8. Conclusions

In this essay, I have argued that in German history education the concept of historical consciousness is often used to make sense of the past as it explores how the past is experienced and interpreted in in relation to the present and the future. It is a concept that establishes how the flow of time influences awareness. As such, the conscious and the unconscious elements of human awareness are both important when wanting to understand how meaning-making happens. Since I aim to find out how learners make sense of Shoah survivors’ life stories, memory plays a key role in its ability to suspend time and place. Within this suspension, the dimension of the spirit becomes key in its crossing over to a time-space continuity that is different from linear, chronological time. Concepts such as inspiration, identification, trauma, mourning, and destiny were used, in addition to Hegel’s and Lessing’s philosophical explanations, to illustrate how the spirit level achieves this and why it is important to take it into account: the Holocaust is a topic that cannot be grasped at the psychological, intellectual or emotional level alone and also not as a purely historical event that took place in the past, because its effects continue to this day. In the “land of the perpetrators”, this effect has been studied by descendants of perpetrators and by psychologists who came to the conclusion that the silencing by the(ir) forefathers has resulted in a poisoned historical consciousness.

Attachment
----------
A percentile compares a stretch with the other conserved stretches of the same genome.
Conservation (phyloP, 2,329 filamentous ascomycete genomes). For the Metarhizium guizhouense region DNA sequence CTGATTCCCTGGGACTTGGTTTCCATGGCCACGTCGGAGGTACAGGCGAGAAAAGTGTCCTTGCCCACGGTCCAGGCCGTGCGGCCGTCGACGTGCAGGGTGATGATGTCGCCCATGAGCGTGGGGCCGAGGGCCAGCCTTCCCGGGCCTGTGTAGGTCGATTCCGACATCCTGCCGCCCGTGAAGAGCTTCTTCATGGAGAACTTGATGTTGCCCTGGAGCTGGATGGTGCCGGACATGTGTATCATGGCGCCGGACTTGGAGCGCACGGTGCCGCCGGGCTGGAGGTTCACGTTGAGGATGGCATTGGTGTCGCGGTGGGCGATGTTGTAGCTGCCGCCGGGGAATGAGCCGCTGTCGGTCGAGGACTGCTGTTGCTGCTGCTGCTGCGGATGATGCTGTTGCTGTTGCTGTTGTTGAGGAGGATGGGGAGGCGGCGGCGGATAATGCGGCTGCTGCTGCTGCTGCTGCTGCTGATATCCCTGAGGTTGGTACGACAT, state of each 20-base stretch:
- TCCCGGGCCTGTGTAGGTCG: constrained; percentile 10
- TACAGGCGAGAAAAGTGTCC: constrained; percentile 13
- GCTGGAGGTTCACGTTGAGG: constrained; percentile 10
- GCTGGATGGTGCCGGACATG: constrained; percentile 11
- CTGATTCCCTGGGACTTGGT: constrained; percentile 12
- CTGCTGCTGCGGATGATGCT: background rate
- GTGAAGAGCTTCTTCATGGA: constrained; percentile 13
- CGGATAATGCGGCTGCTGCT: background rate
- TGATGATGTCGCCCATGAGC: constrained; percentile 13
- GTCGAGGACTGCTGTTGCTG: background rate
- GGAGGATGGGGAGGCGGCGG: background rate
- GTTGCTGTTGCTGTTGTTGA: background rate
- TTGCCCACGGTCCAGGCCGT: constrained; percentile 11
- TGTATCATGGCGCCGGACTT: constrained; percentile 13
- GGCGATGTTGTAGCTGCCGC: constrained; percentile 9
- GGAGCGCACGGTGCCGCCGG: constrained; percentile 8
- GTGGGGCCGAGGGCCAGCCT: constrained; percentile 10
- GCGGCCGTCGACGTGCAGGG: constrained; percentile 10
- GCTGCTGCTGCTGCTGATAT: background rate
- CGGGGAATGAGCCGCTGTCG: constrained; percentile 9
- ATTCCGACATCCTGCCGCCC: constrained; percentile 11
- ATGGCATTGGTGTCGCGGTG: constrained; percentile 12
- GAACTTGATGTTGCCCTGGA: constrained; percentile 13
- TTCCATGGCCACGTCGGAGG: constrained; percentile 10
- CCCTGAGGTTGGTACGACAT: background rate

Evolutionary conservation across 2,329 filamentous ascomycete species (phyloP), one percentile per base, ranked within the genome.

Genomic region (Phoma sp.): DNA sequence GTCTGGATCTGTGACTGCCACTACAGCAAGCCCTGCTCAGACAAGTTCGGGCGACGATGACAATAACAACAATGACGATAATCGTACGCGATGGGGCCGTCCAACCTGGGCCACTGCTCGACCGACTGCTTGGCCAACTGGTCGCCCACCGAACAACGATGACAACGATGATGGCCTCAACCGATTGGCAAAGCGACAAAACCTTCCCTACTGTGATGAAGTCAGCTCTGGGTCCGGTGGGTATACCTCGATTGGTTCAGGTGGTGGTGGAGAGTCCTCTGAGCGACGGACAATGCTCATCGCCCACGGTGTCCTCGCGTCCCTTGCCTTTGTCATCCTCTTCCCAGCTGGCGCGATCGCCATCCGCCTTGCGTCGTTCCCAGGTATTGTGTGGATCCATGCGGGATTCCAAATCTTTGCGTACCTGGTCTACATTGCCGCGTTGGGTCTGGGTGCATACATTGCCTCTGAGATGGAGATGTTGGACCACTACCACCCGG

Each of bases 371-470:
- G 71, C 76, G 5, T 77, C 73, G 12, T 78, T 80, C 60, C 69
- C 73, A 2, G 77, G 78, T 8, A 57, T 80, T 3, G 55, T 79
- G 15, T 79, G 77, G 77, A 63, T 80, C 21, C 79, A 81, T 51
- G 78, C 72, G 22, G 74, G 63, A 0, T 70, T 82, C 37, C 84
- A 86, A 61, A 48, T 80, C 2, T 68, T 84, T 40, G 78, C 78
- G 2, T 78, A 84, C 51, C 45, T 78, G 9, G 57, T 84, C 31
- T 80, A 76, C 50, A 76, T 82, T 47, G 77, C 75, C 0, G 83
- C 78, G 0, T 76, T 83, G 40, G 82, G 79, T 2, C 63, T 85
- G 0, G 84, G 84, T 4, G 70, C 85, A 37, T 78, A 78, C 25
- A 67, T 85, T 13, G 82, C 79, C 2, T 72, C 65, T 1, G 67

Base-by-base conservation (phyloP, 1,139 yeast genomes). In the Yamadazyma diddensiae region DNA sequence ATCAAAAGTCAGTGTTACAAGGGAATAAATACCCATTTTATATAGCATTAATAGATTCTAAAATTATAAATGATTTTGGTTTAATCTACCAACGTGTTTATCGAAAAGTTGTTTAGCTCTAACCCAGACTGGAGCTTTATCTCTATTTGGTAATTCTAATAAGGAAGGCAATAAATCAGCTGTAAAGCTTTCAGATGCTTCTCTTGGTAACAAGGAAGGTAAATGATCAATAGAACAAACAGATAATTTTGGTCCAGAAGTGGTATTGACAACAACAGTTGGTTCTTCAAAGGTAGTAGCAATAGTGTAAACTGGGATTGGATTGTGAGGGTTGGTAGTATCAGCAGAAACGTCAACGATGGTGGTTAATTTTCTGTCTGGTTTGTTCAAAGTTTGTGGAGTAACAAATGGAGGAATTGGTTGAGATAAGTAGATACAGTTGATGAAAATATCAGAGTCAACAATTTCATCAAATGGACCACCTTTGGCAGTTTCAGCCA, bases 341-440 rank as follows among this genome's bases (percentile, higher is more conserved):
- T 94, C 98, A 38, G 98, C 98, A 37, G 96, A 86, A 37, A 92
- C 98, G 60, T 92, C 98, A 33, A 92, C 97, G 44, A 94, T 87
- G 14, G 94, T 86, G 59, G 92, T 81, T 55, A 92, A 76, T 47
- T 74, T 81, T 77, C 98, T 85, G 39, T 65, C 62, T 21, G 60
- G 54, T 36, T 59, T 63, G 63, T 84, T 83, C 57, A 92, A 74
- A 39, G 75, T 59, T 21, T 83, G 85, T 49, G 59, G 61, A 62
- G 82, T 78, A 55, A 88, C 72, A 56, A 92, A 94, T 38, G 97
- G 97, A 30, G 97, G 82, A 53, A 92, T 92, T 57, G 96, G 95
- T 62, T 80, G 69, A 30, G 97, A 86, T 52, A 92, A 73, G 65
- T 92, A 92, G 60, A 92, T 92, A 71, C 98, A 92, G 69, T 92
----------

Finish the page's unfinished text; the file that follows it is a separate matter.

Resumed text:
I have also argued that the conceptual conflation and confusion around the word “Geist” (spirit) evident in modern social sciences leads to certain problems. One of them in the resultant dialectic opposition between rational knowledge and “irrational” or religious belief, which is misleading because it suppresses the spirit (and anything that is absolute), which, given the moral—legal weight of the subject matter, cannot be ignored. It is not only misleading, but also dangerous, because if the logic of two (mind) persists over the logic of one (spirit), then rational arguments can be used to justify anything that is morally reprehensible. This point is even more weighty when considering that success in the whole western-based education system today is built on a student’s ability to give plausible reasons for every statement and argument. The approach I am putting forward in this essay suggests that this may be an insufficient foundation for defining what knowing and understanding—and also learning—is, especially when it comes to a topic like the Holocaust because it ignores the moral implications of this history. To my mind, there can be no doubt that Nazism and the Holocaust are expressions of an absolute evil, or, to use a less categorical term, it was an example of total Sinnwidrigkeit—a type of irrational absurdity that does not make sense at the levels of the body and the mind alone. For it to make sense, a principle of union with a spirit that is more powerful than dualistic, rational thinking or fleeting emotional states is necessary.

Conflicts of Interest

The author declares no conflicts of interest.


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Morgan KE. Body, Mind and Spirit—Philosophical Reflections for Researching Education about the Holocaust. Education Sciences. 2017; 7(3):75.

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Morgan, Katalin Eszter. 2017. "Body, Mind and Spirit—Philosophical Reflections for Researching Education about the Holocaust" Education Sciences 7, no. 3: 75.